Heather Wolfe is curator of manuscripts at the Folger Shakespeare Library. She has curated numerous Folger exhibitions and has written widely on early modern manuscripts and the intersections between print and manuscript. Recent publications include The Trevelyon Miscellany of 1608 (2007), The Literary Career and Legacy of Elizabeth Cary (2007) and Letterwriting in Renaissance England (2004), co-written with Alan Stewart.
Enjoy the world of heraldry with talks, music, and family programs this season!
July 5, 10am. Free. Registration required.
Come learn about ways individuals and families shared their identity through heraldic design. Design your own shield! Recommended ages 6-12.
Shakespeare's Coat of Arms and the Early Modern Heraldry Wars
July 17, 7pm. Free.
Scholar Kathryn Will discusses the social milieu surrounding one of England"s most famous coat of arms.
We Are Shakespeare
August 2, 10am. Free. Registration required.
Explore the words of Shakespeare and the ways he shared questions of identity. Think about how language describes who you are, and find yourself in Shakespeare's words. Recommended ages 6–12.
Family History, Shakespeare Style
September 6, 10am. Free. Registration required.
Family was an important theme of Shakespeare's plays, and family history is also a theme of our exhibition. Think about your family and how you all fit together. What happens when you shake your family tree? Recommended ages 6–12.
The Institute of Heraldry: Guardians of our National Symbolic Heritage
September 19, 6:30pm. Free.
Charles V. Mugno, Director of the U.S. Army Institute of Heraldry, discusses the use of heraldry in the modern American military.
Courting Elizabeth: Music and Patronage in Shakespeare's England
September 26–28, times vary. $37.
Folger Consort performs dances and viol pieces by John Dowland and Tobias Hume. Featuring tenor James Taylor and viol consort Arcadia Viols.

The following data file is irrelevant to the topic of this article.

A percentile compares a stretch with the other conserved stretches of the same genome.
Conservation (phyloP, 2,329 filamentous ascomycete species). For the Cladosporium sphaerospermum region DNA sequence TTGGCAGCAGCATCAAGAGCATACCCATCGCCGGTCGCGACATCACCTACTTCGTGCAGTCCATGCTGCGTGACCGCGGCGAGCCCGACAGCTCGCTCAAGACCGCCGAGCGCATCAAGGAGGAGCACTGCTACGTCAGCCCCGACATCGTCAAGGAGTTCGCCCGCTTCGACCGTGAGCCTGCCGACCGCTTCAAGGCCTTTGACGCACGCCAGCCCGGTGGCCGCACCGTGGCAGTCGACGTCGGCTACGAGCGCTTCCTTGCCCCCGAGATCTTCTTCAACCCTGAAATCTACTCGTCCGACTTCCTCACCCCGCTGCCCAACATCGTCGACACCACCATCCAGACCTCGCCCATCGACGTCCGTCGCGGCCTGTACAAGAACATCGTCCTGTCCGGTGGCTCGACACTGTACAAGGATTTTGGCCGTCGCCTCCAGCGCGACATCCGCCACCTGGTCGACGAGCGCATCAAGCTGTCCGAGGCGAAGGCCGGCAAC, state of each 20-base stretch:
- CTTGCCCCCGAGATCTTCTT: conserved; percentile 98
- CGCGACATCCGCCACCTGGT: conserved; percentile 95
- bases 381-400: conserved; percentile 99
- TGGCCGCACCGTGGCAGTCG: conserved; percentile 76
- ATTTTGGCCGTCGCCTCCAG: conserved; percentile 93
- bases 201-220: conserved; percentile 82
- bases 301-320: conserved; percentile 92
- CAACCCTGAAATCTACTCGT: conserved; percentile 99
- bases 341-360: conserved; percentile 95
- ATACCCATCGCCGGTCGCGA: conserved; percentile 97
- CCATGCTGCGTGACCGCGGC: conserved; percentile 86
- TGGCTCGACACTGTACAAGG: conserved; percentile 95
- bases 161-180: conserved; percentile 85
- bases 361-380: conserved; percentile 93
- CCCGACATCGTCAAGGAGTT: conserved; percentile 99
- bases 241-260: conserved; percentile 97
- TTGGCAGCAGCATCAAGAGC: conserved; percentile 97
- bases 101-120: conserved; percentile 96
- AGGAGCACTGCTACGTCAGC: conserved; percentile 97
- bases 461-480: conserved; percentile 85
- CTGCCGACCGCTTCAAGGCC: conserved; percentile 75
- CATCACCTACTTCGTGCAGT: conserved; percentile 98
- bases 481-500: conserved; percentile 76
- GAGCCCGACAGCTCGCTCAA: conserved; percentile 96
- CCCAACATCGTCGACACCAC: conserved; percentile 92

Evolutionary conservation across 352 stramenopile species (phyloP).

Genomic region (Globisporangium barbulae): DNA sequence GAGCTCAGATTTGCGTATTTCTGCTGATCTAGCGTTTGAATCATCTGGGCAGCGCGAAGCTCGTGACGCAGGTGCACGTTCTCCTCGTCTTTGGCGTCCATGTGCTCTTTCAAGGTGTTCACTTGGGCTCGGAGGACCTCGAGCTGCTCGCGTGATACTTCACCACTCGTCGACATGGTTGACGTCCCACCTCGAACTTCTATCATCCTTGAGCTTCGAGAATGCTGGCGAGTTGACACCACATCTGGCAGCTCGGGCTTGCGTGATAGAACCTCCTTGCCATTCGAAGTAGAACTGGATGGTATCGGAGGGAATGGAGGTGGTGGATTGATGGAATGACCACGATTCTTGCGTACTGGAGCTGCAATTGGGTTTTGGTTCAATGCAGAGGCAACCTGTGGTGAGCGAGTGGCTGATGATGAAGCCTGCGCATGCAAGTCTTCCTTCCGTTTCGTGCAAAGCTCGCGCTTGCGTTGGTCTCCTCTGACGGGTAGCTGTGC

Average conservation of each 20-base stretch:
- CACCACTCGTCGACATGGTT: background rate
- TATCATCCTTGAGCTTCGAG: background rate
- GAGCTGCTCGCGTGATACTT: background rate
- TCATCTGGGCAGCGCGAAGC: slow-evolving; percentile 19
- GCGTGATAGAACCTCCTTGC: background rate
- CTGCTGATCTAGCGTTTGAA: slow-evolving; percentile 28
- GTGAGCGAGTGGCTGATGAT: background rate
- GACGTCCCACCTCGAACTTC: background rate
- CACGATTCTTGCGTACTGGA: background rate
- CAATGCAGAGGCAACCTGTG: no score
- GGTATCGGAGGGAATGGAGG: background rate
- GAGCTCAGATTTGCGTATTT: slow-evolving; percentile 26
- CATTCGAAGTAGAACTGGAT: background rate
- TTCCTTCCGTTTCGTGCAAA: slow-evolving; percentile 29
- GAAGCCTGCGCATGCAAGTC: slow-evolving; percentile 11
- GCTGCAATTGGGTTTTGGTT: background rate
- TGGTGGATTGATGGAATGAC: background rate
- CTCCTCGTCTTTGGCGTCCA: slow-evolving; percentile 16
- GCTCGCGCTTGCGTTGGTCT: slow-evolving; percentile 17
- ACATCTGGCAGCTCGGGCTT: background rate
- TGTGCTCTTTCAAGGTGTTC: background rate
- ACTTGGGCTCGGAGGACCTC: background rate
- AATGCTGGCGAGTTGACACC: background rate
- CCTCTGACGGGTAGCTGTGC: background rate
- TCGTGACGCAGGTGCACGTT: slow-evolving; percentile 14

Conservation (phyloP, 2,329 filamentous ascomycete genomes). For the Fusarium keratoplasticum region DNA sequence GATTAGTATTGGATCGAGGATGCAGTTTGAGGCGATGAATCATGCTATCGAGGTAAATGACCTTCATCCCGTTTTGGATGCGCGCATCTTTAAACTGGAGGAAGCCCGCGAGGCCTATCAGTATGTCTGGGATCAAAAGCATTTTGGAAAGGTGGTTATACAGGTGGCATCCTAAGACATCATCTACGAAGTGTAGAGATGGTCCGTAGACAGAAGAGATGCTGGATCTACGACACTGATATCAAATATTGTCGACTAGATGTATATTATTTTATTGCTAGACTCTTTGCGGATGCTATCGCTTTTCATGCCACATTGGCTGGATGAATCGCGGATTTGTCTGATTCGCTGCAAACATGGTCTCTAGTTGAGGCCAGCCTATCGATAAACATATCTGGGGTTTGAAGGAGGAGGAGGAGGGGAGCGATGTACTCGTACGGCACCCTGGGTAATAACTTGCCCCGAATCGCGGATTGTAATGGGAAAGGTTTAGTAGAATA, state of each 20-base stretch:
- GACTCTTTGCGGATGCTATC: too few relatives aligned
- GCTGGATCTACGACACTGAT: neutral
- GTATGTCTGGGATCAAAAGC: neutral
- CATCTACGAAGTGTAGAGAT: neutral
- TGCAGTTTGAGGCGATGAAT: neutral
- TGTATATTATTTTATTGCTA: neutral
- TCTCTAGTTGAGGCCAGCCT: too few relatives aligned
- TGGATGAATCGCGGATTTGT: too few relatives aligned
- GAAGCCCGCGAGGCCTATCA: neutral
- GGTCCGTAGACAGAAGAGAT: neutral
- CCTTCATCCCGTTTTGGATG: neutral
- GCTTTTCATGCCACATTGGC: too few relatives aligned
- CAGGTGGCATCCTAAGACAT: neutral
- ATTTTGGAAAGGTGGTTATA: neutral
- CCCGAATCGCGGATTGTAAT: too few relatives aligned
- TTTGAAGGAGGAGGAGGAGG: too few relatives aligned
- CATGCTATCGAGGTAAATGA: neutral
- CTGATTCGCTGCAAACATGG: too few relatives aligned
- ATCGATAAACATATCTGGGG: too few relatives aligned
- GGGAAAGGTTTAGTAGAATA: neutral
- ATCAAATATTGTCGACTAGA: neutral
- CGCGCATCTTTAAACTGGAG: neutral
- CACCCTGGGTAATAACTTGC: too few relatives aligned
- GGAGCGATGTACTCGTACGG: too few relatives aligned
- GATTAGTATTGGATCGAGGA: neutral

Peter O'Donoghue, York Herald
October 1, 6:30pm. $15/$10 for Members.
Peter O'Donoghue, York Herald at the College of Arms, discusses the history of the College of Arms and his role as an officer of arms.
Visit www.folger.edu/heraldry for an online version of Symbols of Honor that explores selections from this exhibition, case by case.
Monday–Friday at 11am & 3pm, Saturday at 11am & 1pm, and Sunday at 1pm
Folger Docents offer guided tours of the exhibition, as well as the Folger's national landmark building, free of charge. No advance reservations required.
Docent-led tours of the exhibition, as well as the Folger national landmark building, are offered for groups of 10 or more. To arrange, please call (202) 675-0395.
Nov 11, 2014 through Mar 1, 2015
Decoding the Renaissance
Bill Sherman, curator
During the Renaissance, the art and science of cryptography came into their own. The advent of printing, development of diplomacy, and creation of postal systems created an obsession with encryption that produced some of the period's most brilliant inventions, most beautiful books, and most enduring legacies. Featuring the best collection ever assembled of early works on codes and ciphers.
About Folger Shakespeare Library
Folger Shakespeare Library is a world-class center for scholarship, learning, culture, and the arts. It is home to the world's largest Shakespeare collection and a primary repository for rare materials from the early modern period (1500–1750). The Folger is an internationally recognized research library offering advanced scholarly programs in the humanities; an innovator in the preservation of rare materials; a national leader in how Shakespeare is taught in grades K–12; and an award-winning producer of cultural and arts programs—theater, music, poetry, exhibitions, lectures, and family programs. By promoting understanding of Shakespeare and his world, the Folger reminds us of the enduring influence of his works, the formative effects of the Renaissance on our own time, and the power of the written and spoken word. A gift to the American people from industrialist Henry Clay Folger, the Folger—located one block east of the U.S. Capitol—opened in 1932.